Organic farmers need long-term contracts, research to succeed
To meet the current supply shortages in organic food production, more organic farmers are needed with long-term contracts to minimize farmers’ risk, along with research to highlight the nutrient density of organic foods.
These were some of the key takeaways from a discussion among noted organic industry leaders recently at Natural Products Expo East in September.
The educational session, “The Future of Organic: Relevance and Scalability,” featured Laura Batcha, executive director of the Organic Trade Association; Jeff Moyer, executive director of the Rodale Institute; Bob Quinn, president of Kamut International; and Markus Reetz, executive director of NuernbergMesse/BIOFACH. David Gould, global head of sustainability programs at FoodChain ID, moderated the session.
More organic farmers needed
Moyer emphasized that more organic farmers are needed. “We need to create on-ramps for people to get into organic farming,” he said.
It is challenging for young people to get into organic farming because they may have to take on significant debt to buy land and equipment while not making a big enough salary to pay it down.
Moyer said organic farmers need long-term contracts to provide assurance they will have a market for their crops.
“It’s challenging for farmers to go to a bank and get a loan for organic farming. The banker will ask: ‘what is your market?’ ”
Batcha also cited the need for long-term contracts for transitioning farmers.
“Farmers have to learn a new way of farming and to find markets for all crops in their rotations. They can’t do it alone. They need long-term contracts to mitigate risk.”
Reetz discussed how governments can aid organic farming initiatives, citing the example of the Indian state of Sikkim, which has committed to all-organic agriculture production.
“Their success story can give motivation and give younger people assurance they can earn a living in organic farming,” he said.
Moyer said Pennsylvania, where Rodale is based, passed its own farm bill the past year, a first for any U.S. state. The bill contained six key provisions including one to increase organic production in the state.
“The farm bill is an exciting step in bringing together what consumers want and what farmers grow,” Moyer said.
Fraud or weakened organic standards?
Reetz gave an international perspective on the organic market. “The market is not meeting demand, and the market is getting products that have weakened organic standards.”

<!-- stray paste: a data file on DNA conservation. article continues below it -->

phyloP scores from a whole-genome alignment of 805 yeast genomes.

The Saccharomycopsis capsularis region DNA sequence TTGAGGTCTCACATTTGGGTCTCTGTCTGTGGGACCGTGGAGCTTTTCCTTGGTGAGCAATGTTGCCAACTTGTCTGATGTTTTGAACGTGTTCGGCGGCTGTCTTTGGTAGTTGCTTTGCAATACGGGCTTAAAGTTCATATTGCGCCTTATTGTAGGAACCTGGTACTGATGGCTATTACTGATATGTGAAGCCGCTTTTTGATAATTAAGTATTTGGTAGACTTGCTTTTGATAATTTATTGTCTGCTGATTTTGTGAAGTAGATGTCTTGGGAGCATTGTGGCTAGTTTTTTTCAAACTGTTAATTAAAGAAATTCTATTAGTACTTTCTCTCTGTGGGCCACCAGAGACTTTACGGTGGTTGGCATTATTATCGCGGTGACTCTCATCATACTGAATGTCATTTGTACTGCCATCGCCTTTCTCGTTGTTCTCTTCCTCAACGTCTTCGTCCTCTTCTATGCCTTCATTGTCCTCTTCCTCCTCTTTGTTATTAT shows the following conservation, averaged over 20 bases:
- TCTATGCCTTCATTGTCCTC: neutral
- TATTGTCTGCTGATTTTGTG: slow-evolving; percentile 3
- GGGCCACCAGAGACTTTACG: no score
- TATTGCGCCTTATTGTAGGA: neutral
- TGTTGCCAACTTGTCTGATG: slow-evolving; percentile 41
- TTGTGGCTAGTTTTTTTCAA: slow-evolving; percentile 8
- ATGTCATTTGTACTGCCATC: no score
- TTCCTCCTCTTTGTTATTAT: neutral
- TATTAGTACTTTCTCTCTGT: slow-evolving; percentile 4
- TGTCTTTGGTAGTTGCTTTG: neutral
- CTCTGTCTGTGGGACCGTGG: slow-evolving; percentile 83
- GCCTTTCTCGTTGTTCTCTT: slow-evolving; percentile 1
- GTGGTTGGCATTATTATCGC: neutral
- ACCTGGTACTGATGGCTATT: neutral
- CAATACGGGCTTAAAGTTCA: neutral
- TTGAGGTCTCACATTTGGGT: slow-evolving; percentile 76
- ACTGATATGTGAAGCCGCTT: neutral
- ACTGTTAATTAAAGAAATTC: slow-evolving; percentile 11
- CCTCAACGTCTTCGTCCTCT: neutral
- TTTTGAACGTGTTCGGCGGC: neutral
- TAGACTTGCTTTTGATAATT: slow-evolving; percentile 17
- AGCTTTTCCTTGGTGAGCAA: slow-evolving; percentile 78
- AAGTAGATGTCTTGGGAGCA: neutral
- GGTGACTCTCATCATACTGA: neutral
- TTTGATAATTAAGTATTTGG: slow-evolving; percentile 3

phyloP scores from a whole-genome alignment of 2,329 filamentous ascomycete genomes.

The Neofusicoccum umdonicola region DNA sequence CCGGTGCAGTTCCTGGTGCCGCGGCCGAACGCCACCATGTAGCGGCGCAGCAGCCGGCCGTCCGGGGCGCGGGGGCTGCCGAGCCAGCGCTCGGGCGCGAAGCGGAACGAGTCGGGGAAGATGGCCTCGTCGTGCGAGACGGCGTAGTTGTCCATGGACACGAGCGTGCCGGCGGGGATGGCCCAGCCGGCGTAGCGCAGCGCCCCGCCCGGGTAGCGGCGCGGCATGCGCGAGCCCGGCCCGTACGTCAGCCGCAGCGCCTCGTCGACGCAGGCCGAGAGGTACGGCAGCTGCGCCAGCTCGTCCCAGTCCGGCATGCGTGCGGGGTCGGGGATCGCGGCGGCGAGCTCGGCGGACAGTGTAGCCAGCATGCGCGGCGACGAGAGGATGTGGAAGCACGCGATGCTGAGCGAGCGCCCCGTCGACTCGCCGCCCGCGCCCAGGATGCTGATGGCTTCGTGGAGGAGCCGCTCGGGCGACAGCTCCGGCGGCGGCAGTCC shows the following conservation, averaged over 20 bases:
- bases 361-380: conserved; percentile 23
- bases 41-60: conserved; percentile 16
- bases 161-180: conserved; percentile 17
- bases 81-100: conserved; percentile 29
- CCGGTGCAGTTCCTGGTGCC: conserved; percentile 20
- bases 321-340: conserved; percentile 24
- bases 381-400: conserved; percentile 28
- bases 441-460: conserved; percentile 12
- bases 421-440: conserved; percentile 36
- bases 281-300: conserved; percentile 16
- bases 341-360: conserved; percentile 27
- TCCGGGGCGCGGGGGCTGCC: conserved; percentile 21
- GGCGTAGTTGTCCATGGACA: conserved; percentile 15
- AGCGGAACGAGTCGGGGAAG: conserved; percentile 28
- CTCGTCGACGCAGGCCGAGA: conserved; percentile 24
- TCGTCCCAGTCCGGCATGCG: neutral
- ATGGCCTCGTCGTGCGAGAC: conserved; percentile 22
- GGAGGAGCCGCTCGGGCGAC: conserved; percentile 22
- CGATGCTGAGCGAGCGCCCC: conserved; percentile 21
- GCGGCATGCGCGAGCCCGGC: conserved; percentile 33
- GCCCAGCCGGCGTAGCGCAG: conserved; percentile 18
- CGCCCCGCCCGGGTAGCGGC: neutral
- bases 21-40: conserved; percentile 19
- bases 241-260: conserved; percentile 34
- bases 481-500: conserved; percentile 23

Reetz said that “bad examples” of suppliers adopting weakened organic standards will spread around the world.
“Whatever is happening in the EU and U.S. are adopted by other countries, including weakened organic practices.”
Batcha disagreed, saying that organic fraud is the bigger problem in the international organic market, not weakened standards.
Quinn also said organic fraud is a big problem, citing a certified organic farm he visited in Kazakhstan that was spraying lentils with an herbicide, not allowed in organic production, to desiccate or dry them down.
“There is a lot of misunderstanding, ignorance, and fraud,” he said.
Quinn said that a technology to detect organic fraud has recently been developed.
“An inexpensive way to detect fraud would be a big deterrent,” he said.
According to Batcha, organic supply shortages don’t apply to all organic agricultural products.
“We have an oversupply of organic milk. People are mostly talking about organic grains (when discussing supply shortages).”
Batcha acknowledged that organic is a global market, and that the U.S. will rely on international suppliers.
“The U.S. won’t be a primary producer of spices and coffee,” she said.
Quinn said that 75% of his Kamut ancient wheat production goes to Europe.
“When we started growing Kamut, we never imagined shipping it overseas but Europe is our most important market.”
Organic research: increasing yields or better nutrition?
Quinn talked about the need for organic research to help advance organic agriculture.
“We really need research but USDA isn’t putting much into organic research. The world is going organic, but we have to answer a lot of questions.”
As an example of USDA’s lack of forward vision in research, Quinn said the agency focused research on stagecoaches in the late 1880s when automobiles were starting to come to market.
Moyer said the organic supply chain has some responsibility to fund organic research.
“We can’t rely on the government or we will get stagecoaches. We have to support the organic sector.”
Batcha said research should focus on increasing yields of organic crops. “Increasing yield is a way to reduce the pressure between the price consumers pay for organic foods and the amount paid to organic farmers.”
Quinn disagreed, saying research should focus on nutrition. “Focus on nutrition and health, and solving problems of disease. This is the connection we need to make. Focusing on yield will play to the downward spiral of industrial agriculture.”
Gould said that the main reason consumers buy organic foods is because they aren’t produced using synthetic fertilizers and pesticides.
He also brought up the concept of nutrient density. “What is the nutrient density of organic versus conventional?”
Moyer said younger consumers are more aware of nutrient density.
He also said Rodale’s goal is to make people healthy. “It’s about healthy soil, healthy food, and healthy people.”
Quinn predicted that organic food will increase from its current 6% of the food industry to 100% in the next 40 years.
“For the last 70 years we’ve had chemical agriculture, and now the wheels are coming off that bus. The next generation can finish the job, and your great grandchildren will thank you for ending the chemical agriculture experiment.”